Lots of those games required Petersen to overextend himself trying to compensate for an Ontario defense that was stretched thin, which produced middling results. But the goaltender remained as dependable as ever, logging healthy minutes while the team fought for a playoff spot.
To cap off his season, Petersen joined Team USA at the IIHF World Championships in Finland and Latvia this month, looking to gain momentum as the offseason begins.
2023-24 Status – Petersen’s current contract, signed in September of 2021, has two seasons remaining and will extend through the 2024-25 year.
With the Kings goaltending picture unclear for the foreseeable future, Petersen may get the opportunity to regain his spot in the NHL during 2023 training camp. As of this time, the Kings have just three goaltenders signed to NHL contracts – Petersen, Copley and Erik Portillo, who will begin his first professional season in the fall. Only Petersen and Copley have professional experience and at this time, would be on track to be a potential NHL tandem as it stands today. The Kings goal is to “get Cal to be an NHL goalie”, as Rob Blake said during exit interviews, so that’s the focus moving into the summer.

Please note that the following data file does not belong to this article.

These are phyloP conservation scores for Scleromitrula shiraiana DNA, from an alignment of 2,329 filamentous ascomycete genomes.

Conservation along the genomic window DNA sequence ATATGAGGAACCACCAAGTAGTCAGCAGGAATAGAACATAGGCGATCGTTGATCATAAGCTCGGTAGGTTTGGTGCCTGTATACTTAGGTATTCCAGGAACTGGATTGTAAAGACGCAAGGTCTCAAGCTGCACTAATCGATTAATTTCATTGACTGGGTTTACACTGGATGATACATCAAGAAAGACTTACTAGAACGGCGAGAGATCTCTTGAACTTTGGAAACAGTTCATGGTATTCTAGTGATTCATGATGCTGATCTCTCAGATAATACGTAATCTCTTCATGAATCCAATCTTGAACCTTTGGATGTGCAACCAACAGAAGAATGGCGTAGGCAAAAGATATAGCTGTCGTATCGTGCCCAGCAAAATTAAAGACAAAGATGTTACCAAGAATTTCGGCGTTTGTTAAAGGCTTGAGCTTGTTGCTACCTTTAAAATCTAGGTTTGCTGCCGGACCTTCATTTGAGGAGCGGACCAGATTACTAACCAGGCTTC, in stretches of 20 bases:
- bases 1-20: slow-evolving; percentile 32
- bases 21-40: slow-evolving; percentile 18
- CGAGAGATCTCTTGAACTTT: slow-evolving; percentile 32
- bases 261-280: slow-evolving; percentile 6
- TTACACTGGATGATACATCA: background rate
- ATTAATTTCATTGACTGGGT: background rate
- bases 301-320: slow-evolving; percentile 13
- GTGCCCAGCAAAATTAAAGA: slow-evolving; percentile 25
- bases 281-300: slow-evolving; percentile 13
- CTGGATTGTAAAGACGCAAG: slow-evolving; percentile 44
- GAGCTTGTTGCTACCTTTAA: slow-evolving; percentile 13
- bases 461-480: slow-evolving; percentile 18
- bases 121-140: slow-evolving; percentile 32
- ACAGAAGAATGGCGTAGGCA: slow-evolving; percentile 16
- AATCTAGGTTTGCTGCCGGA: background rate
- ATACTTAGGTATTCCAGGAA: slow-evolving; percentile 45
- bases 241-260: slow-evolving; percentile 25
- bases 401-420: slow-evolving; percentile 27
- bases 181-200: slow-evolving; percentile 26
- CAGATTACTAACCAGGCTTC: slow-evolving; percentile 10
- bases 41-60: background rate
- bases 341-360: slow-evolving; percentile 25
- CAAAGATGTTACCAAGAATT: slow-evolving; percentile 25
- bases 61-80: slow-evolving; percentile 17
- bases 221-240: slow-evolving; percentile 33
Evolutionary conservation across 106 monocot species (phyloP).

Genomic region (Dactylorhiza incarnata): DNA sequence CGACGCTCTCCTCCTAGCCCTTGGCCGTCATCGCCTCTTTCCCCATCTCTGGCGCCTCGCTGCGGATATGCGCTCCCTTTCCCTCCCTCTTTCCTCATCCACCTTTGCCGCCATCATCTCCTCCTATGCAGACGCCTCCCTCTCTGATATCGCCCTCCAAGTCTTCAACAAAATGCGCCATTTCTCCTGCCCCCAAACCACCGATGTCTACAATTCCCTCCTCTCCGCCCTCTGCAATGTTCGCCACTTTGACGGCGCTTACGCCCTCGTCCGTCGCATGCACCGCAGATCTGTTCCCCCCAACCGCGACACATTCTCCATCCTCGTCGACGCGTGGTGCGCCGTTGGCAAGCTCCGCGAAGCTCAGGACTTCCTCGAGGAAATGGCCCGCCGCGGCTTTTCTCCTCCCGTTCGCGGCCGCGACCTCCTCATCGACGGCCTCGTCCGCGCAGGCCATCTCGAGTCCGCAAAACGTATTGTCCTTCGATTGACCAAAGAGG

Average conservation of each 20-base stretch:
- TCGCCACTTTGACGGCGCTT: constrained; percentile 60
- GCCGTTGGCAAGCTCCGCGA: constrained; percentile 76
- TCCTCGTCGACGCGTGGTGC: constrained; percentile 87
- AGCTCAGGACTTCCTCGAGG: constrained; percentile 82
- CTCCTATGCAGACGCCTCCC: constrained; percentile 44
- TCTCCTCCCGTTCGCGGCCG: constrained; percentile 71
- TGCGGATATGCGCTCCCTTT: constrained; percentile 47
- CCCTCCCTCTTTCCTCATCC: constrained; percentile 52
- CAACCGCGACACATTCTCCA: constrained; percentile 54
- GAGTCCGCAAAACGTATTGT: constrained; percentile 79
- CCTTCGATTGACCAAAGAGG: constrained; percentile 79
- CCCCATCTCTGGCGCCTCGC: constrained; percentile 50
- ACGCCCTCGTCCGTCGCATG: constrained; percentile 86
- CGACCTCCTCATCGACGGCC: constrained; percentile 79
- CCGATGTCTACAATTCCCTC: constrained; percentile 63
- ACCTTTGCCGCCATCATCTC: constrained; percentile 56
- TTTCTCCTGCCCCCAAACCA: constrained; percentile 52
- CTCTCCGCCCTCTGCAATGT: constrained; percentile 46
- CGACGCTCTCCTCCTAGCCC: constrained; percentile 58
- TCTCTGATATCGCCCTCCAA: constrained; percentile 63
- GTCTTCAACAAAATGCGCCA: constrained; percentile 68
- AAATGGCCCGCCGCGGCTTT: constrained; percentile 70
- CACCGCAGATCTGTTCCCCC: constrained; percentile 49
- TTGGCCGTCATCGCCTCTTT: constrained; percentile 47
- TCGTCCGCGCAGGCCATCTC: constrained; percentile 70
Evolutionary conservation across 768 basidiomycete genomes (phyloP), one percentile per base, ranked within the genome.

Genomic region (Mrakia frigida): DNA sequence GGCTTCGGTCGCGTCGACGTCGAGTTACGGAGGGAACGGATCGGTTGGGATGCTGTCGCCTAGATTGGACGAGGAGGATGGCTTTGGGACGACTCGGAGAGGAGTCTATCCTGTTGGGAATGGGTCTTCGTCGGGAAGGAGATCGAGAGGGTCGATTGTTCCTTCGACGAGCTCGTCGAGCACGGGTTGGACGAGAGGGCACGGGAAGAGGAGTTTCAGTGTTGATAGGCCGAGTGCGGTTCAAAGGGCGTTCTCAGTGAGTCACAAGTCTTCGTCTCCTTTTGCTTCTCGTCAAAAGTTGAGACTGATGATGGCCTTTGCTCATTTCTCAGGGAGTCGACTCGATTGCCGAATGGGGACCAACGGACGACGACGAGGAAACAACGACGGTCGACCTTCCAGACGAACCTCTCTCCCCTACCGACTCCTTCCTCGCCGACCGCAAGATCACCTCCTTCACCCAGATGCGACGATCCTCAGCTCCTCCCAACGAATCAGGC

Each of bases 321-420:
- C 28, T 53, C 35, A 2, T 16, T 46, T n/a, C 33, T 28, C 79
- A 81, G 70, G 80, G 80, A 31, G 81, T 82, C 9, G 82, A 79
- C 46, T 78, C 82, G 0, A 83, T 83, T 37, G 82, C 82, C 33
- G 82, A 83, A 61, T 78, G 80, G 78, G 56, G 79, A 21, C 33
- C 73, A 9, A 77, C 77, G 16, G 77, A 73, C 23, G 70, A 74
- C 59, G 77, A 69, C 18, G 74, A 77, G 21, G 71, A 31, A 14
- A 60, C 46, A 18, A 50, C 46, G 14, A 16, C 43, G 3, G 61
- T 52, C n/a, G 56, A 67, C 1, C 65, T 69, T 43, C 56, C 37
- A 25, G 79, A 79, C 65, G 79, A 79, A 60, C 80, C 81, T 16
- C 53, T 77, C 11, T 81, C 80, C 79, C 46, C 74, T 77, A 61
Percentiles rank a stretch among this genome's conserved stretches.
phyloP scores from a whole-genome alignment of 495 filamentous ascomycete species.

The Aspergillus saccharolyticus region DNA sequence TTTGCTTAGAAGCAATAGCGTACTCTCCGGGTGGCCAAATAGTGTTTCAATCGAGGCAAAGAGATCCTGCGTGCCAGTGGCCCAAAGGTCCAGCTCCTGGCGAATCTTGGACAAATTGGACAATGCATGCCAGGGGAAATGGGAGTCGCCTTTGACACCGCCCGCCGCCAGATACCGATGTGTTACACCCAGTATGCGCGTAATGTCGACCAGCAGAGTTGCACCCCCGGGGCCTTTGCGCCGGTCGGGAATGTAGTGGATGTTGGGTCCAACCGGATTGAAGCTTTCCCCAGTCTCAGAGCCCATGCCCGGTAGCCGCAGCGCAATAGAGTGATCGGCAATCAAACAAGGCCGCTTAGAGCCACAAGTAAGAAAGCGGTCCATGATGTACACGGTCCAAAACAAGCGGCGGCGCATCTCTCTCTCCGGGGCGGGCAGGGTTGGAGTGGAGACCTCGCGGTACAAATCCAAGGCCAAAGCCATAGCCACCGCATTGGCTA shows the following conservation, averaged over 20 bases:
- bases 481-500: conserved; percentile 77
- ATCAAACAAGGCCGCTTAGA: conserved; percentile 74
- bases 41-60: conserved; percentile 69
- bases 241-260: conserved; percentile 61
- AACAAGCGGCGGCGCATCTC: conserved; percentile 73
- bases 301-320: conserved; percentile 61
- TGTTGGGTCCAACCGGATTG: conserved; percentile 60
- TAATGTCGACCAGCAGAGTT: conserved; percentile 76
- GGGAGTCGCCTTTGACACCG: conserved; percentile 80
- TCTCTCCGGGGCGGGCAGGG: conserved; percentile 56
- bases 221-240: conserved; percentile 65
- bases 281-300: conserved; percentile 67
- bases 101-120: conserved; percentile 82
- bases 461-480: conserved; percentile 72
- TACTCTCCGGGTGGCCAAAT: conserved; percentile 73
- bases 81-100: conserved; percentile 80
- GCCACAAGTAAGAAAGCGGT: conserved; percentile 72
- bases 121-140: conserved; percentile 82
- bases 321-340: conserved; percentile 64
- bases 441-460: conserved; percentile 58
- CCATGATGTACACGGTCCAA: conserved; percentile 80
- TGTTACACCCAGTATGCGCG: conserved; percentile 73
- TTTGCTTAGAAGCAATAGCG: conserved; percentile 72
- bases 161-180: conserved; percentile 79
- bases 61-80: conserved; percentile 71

NHL Statline – 6 games played, 0 goals, 1 assist, +1 rating
AHL Statline – 56 games played, 4 goals, 41 assists, -18 rating, 34 penalty minutes
Spence was right on the cusp of the NHL all season, playing major minutes with the Reign, while continuing to develop his all-around game during his second professional year. He was a leader at both ends of the ice, at times wearing an “A” on his sweater while taking charge in all three zones.
As was discussed above, he solidified RD1 on the Reign depth chart, alongside Bjornfot, as he played against the opposing team’s best players each night for Ontario. The biggest noticeable jump in Spence’s play was his physicality and aggressiveness on defense. He didn’t shy away from going after opponents who were carrying the puck and it resulted in ending many plays in the Reign’s defensive zone.